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Coastal, Kenya

Kenya has a stunning coastline with strategically positioned ports for ocean trading. It is because of this reason that it became more Arabic than African.

As far back as the 8th century Arabic traders wanted some of the trading action between east and west – Asia, Arabia and Africa. Many Arabs settled at the coast and married Africans resulting in the melodic Swahili language and a strong Afro-Arabic culture. By the 1500’s, the seafaring Portuguese dominated the region and brought Catholicism with them. But they never managed to purge the inhabitants of Islamic religion and when the Sultans of Oman assumed control in 1698, Arabic culture ruled once more.

Arabs trading in ivory, spices and slaves dominated the East African coast, and their influence reached far inland. Inevitably the Europeans (British and Germans), decided to have a turn and in the early-twentieth century they took over the land, but not the hearts and minds of East Africa.

Kenya’s second largest city and main port is Mombasa and regular chanting from the Mosques proclaims it to be a strongly Muslim district. The old town has a great deal of historic charm but the heart of the new city is unexciting. Once out of the city, the Muslim influence is fairly absent from the hundreds of beach resorts, except perhaps in the architecture and food.

The long coastline has several Marine Parks, the southern most of which is Wasini Island and Kisite-Mpunguti Marine National Park. Here you can swim in your own personal aquarium and colourful coral garden. It is considered by many to be the finest marine park in Kenya and requires a boat trip to visit it, as the park is between 2½-5 miles (4-8km) out to sea. The reef is deep enough to be protected by clumsy feet and is in excellent health. A dhow trip to the marine park is often combined with a seafood lunch on Wasini Island and is a very popular way to spend a day.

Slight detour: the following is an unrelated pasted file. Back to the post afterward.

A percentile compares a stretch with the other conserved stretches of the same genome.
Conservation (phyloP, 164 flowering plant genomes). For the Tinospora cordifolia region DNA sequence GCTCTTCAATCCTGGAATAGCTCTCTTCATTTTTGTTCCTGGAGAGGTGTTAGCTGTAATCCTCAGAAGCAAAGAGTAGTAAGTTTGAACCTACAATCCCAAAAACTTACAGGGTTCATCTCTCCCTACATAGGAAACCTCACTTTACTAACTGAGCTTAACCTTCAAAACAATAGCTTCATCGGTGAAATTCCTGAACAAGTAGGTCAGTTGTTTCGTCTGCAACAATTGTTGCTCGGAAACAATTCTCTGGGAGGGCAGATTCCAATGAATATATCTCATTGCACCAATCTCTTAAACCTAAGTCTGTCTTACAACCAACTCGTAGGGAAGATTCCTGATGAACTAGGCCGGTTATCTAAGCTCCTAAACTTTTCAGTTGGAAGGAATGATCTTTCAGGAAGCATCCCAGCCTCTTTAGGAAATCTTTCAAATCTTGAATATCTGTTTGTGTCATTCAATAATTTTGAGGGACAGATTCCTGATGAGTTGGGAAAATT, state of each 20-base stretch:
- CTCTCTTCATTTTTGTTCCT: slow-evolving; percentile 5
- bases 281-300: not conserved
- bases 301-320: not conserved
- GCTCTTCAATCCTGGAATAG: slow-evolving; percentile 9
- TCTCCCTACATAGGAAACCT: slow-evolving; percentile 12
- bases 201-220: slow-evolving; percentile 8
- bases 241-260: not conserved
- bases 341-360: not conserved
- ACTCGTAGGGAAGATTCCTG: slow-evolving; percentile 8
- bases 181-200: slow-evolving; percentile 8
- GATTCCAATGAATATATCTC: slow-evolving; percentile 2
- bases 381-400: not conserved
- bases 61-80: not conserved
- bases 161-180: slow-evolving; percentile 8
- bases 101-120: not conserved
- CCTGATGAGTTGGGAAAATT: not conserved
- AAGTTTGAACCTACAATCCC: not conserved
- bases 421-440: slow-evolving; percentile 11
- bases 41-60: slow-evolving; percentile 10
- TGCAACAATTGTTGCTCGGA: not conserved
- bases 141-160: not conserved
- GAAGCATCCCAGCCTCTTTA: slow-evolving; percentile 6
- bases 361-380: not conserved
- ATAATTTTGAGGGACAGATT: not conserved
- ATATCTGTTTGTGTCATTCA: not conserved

Half way up Kenya’s coast is Watamu and Malindi – an area much loved by Ernest Hemmingway, who came here for big game sport fishing. The marine parks of this area have their coral reefs several miles off shore and glass bottomed boats are the usual form of transport to get to the reefs. This allows non-swimmers the opportunity to take a look at the coral and colourful fish, who crowd around the boat expecting to be fed. Once in the water the fish nibble at your fingers and toes if you look like you have something tasty for them. The reef here is not as plentiful as further south but still worth seeing with over 140 species of hard and soft corals. Tewa Caves is an amazing place for diving amongst giant groupers, who appear to sit motionless in the water. These harmless creatures can weigh 880 pounds (400kg) and measure 5½feet (2 metres) long. The Watamu Marine Park also encompasses the mangrove forests of Mida Creek, where young coral grows before being riding out on the tide to the main reef.

The temperature on the tropical coast does not vary much throughout the year and daytime temperatures sit between 80-88°F (26-31°C). However humidity can make the rainy season feel much hotter. Sub-aqua visibility is poor in the Malindi and Watamu marine parks from March to June, as the rains bring river silt which clouds the water.
Rainy Season: April to June are the long rains where 8-12 inches (200-300mm) of rain is expected each month with June the wettest month. The short rains come in October and Nov with an average of around 13 inches (70- 80mm).
Dry Season: January to March is the hot dry season and August and September are warm and dry with the odd shower.


· Colourful coral reefs
· Turtles and reef fish
· Glass bottomed boats
· Snorkelling or scuba diving
· Big game fishing
· Large choice of beachfront accommodation

The entire coast is a malarial area
There are plenty of dive schools where snorkelling and diving equipment can be hired
The coast is lined with resorts all of whom offer marine excursions and water sports